Peer-Reviewed Journal Details
Mandatory Fields
O'Halloran, Clare
Spenser Studies
From Antiquarian Text to Fictionís Subtext: The Extended Afterlife of Spenserís View of the Present State of Ireland
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Optional Fields
Early nineteenth-century Ireland Gaelic Irish Protestant Spenser View of the Present State of Ireland
This article analyzes significant traces of the View of the Present State of Ireland in Irish novels published in the aftermath of the Act of Union of 1800. Written by Protestants, they aimed to explain the Irish problem to an English audience, and thereby foster more harmonious relations between the two islands. Spenserís View, which had long been a resource for antiquaries, was taken up by these novelists in a variety of ways, ranging from plundering his hostile descriptions of Gaelic Irish mores to add color and an alleged authenticity to their characters and plots, to engaging with his politics and pointing to his complicity in the colonial project in Ireland. That some novelists employed both of these approaches simultaneously shows not only the continuing Protestant ambivalence toward the Gaelic Irish, and particularly the still-threatening peasantry, but also the centrality of Spenserís View to fictive depictions of early nineteenth-century Ireland.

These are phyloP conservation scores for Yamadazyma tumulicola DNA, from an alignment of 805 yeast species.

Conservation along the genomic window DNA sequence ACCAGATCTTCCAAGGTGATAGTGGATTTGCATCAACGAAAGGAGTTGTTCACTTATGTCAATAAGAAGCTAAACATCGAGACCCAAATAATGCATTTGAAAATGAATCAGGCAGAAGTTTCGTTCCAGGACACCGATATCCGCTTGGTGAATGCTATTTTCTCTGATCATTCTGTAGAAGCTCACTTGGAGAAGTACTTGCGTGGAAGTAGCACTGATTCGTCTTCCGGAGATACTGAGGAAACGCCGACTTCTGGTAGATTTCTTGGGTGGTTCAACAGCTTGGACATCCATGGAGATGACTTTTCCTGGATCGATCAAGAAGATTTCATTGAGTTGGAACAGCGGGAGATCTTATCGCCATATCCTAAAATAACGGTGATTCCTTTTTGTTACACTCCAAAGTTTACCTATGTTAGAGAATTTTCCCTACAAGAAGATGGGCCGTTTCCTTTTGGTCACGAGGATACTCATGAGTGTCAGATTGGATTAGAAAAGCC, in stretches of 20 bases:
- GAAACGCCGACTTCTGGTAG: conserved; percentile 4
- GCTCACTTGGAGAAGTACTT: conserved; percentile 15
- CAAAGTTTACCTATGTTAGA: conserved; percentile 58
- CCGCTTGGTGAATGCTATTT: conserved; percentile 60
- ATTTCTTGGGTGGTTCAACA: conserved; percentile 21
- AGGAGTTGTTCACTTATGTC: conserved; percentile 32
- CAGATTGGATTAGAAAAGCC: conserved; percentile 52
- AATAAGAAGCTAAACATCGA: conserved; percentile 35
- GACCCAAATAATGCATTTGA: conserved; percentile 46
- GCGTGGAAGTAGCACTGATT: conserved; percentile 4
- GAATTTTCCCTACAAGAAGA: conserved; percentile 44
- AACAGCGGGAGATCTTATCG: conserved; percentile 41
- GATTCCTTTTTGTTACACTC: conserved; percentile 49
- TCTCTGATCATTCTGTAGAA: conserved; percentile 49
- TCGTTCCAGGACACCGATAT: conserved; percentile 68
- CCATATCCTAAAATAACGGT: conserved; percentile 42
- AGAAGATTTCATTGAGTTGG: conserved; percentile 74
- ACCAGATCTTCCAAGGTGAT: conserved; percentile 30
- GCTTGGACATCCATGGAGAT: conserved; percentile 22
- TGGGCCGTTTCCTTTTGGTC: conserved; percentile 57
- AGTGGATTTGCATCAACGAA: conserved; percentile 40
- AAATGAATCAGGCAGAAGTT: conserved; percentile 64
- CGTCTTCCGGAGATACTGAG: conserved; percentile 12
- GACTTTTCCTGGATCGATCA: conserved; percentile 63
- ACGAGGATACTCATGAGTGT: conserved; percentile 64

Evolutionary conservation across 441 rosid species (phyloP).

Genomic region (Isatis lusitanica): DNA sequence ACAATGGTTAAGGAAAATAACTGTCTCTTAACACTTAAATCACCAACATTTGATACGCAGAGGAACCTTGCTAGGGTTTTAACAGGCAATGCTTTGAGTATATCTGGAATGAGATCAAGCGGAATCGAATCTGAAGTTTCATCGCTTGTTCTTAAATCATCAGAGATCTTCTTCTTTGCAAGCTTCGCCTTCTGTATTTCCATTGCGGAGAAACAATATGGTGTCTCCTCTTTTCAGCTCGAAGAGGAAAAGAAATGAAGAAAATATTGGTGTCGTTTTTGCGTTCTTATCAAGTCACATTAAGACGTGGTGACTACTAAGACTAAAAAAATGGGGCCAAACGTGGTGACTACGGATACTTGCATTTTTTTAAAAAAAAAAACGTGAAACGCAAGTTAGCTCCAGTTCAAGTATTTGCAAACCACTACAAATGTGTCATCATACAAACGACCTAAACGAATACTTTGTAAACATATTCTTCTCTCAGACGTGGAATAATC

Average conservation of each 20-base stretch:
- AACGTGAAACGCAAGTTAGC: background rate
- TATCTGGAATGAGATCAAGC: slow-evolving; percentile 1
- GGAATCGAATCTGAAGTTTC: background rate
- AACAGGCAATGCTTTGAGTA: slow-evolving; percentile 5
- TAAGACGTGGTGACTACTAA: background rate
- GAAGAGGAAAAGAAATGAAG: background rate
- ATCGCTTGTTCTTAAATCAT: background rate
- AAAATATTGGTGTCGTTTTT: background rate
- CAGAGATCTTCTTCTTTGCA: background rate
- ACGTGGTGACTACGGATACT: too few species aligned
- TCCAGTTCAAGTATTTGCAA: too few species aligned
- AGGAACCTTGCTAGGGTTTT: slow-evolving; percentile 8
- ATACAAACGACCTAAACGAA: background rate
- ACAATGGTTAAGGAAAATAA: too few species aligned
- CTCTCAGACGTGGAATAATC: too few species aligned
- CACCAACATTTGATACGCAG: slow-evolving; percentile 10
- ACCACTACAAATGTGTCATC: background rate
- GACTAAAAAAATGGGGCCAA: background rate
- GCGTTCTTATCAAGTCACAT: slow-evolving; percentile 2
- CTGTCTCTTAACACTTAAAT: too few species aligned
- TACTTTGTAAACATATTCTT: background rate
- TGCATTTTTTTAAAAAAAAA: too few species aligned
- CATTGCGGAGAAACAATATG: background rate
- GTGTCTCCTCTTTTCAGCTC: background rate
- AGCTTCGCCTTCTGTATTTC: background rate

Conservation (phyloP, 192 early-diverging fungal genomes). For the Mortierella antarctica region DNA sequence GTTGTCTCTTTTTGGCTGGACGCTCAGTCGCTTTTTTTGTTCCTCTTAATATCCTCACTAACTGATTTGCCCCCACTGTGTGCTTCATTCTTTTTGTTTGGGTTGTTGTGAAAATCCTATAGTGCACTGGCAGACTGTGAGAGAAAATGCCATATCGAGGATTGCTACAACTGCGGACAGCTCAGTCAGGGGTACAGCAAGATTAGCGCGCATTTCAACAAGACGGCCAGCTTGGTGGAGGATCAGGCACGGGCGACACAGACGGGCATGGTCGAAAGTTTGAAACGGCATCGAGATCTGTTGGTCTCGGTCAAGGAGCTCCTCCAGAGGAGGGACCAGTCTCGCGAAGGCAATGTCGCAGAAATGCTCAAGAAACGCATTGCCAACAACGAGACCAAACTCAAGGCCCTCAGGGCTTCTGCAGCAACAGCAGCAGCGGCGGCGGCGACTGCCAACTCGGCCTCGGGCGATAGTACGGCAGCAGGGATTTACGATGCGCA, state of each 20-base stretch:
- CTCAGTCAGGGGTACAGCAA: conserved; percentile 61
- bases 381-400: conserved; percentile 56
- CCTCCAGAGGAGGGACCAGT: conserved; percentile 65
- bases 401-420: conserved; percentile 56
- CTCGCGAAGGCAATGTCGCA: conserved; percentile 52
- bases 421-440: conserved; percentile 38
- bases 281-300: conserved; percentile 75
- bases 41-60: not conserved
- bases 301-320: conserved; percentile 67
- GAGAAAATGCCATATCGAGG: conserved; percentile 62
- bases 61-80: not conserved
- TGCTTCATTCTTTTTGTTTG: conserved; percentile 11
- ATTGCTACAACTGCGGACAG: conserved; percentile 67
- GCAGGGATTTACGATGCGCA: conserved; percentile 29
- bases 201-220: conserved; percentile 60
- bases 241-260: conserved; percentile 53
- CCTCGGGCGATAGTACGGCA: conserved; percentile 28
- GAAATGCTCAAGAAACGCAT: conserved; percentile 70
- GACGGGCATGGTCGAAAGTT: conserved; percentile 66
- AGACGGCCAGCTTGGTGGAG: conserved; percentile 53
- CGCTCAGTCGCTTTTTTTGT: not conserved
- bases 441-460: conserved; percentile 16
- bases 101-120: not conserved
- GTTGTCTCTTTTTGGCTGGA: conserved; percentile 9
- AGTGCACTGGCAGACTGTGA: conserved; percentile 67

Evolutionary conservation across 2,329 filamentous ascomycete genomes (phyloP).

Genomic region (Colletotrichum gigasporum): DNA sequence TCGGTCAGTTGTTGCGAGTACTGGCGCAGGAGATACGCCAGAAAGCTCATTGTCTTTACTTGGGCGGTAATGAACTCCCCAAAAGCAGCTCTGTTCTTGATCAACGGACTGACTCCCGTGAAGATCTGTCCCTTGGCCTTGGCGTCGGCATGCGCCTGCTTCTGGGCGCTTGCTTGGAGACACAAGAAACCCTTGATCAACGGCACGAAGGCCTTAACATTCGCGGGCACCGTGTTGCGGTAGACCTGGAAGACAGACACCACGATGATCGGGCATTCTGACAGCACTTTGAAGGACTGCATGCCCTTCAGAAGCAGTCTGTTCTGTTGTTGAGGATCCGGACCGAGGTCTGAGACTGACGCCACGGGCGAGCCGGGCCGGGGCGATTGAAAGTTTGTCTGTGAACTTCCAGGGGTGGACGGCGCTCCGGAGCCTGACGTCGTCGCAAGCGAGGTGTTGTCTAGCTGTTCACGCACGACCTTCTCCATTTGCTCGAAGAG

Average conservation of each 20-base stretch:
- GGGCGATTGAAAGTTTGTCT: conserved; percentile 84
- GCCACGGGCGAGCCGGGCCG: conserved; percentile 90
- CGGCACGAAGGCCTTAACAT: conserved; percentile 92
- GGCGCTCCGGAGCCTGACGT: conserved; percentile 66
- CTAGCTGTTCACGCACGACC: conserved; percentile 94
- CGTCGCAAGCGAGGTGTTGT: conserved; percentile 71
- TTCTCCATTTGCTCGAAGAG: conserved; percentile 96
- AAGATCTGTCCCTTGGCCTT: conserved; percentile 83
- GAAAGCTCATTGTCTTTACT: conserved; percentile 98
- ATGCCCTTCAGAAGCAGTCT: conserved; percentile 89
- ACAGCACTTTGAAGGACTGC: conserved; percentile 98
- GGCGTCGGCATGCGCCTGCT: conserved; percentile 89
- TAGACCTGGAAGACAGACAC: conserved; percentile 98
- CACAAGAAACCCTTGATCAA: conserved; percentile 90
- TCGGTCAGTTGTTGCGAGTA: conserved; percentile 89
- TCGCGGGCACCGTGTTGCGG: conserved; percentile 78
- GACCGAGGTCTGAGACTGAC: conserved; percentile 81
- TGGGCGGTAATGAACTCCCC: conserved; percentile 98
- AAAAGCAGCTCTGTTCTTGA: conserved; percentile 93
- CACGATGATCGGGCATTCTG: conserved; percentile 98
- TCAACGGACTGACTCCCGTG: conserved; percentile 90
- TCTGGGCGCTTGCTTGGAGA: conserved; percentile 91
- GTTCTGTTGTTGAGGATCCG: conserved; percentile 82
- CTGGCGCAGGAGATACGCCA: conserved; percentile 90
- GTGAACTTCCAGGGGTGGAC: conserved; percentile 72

Grant Details